Peak Foliage

Peak Foliage
October on Preston Pond

Brief History of Preston Pond

Born from glaciers about 13,500 years ago, the original pond was only what is now the wider north end. Probably about 10,000 years ago, as the modern forest started to take root, beavers colonized the pond and expanded it (old dams are under the water surface).

With the arrival of Europeans in New York and coastal New England, a vigorous fur trade grew in the 17th Century. Beavers are particularly vulnerable to trapping since they are easy to find and they were wiped out by the 18th Century. With no beavers to maintain the dams, Preston Pond drained and appears on 18th and 19th Century maps as only the smaller original glacial north end.

Reintroduction in the 1920's and 1930's led to beavers recolonizing Preston Pond. By chance, they arrived the same year my grandfather bought the property in 1946. Ever since then, beavers have lived unmolested (by humans) on Preston Pond - until February 2016. They have never caused flooding problems or over-eaten the surrounding forest stand to the point that they abandoned the pond. Their population has doubtlessly had its ups and downs, but they have managed their affairs here for the last 70 years as beavers did for millions of years: on their own, despite some of their top predators having been exterminated by humans.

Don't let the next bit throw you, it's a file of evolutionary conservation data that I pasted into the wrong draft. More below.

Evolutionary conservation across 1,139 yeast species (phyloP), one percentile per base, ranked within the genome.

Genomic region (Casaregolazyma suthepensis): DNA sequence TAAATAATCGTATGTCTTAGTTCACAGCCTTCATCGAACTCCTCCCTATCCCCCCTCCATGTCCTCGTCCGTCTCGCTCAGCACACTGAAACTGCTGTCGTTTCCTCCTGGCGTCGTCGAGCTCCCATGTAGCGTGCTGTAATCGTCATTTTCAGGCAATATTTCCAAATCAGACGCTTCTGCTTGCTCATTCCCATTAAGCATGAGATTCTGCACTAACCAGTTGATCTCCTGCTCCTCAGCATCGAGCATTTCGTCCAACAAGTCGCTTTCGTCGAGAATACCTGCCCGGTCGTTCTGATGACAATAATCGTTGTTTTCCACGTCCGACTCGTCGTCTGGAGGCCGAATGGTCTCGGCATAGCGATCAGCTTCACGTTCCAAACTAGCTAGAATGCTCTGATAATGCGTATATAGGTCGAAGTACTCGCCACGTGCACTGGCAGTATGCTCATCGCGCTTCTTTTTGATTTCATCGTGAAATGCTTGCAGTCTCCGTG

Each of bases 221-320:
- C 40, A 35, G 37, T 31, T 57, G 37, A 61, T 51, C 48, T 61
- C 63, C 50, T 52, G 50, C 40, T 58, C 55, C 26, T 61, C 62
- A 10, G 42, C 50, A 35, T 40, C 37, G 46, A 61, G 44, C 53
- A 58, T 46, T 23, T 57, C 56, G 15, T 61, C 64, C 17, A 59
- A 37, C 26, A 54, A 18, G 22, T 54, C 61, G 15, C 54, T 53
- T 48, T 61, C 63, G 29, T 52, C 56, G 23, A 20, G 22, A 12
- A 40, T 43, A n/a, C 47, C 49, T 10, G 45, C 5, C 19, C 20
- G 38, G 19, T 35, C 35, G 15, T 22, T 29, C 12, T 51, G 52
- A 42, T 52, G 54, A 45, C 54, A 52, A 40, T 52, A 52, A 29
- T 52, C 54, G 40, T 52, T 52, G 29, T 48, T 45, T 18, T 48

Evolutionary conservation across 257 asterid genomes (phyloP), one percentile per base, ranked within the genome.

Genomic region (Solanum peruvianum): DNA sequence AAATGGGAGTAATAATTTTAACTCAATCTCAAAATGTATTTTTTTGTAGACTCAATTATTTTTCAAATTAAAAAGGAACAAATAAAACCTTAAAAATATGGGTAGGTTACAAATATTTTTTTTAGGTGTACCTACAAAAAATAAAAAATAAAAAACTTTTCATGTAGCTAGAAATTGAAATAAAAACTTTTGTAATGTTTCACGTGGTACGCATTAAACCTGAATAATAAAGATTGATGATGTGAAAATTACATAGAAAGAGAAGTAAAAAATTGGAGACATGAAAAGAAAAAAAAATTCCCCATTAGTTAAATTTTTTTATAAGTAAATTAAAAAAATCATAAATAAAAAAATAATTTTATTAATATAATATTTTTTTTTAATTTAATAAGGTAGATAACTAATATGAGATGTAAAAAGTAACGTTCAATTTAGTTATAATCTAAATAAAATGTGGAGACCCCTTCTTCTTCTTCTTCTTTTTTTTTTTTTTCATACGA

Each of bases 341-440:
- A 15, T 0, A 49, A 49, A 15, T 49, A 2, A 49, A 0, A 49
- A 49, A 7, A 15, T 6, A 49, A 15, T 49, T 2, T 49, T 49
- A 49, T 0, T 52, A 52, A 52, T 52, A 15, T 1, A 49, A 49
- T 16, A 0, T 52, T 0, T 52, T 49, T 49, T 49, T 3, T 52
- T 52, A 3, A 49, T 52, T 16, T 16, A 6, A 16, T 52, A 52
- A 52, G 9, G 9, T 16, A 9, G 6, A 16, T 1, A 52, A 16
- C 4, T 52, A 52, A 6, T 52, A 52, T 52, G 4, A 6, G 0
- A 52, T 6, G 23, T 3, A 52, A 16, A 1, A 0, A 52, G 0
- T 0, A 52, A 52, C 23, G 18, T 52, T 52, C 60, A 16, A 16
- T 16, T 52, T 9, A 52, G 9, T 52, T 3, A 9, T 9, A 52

Saturday, February 27, 2016

There must have been a party out on the pond this morning. The ski tracks and foot prints literally cover the surface! I was head down working in the office (not the studio today, or I might have seen them) and didn't hear a thing. The ice is OK ... mostly. The rain and slush has refrozen, but there are spots along the edge that are very weak.


 Nainette loves tunnels, culverts, caves - any enclosed mysterious place. She spent quite a while exploring this one. There must be some terrier in her. This was off trail.

I left the house much earlier today, but wandered off trail a lot, so still didn't get up to Libbys much before sunset. Trails are very icy even with the big melt, so some sort of grips on your boots are a good idea (I use Microspikes).
This is the rocky bald north of the Pinnacle. I first found it when I was about 10 or 11. Have done some painting from it over the years.

As a matter of fact, I did a very detailed sketch of this very tree (the tall one on the right) about 25 years ago. Oddly, it looks about the same. I'll have to dig through my files and see if I can find the sketch.

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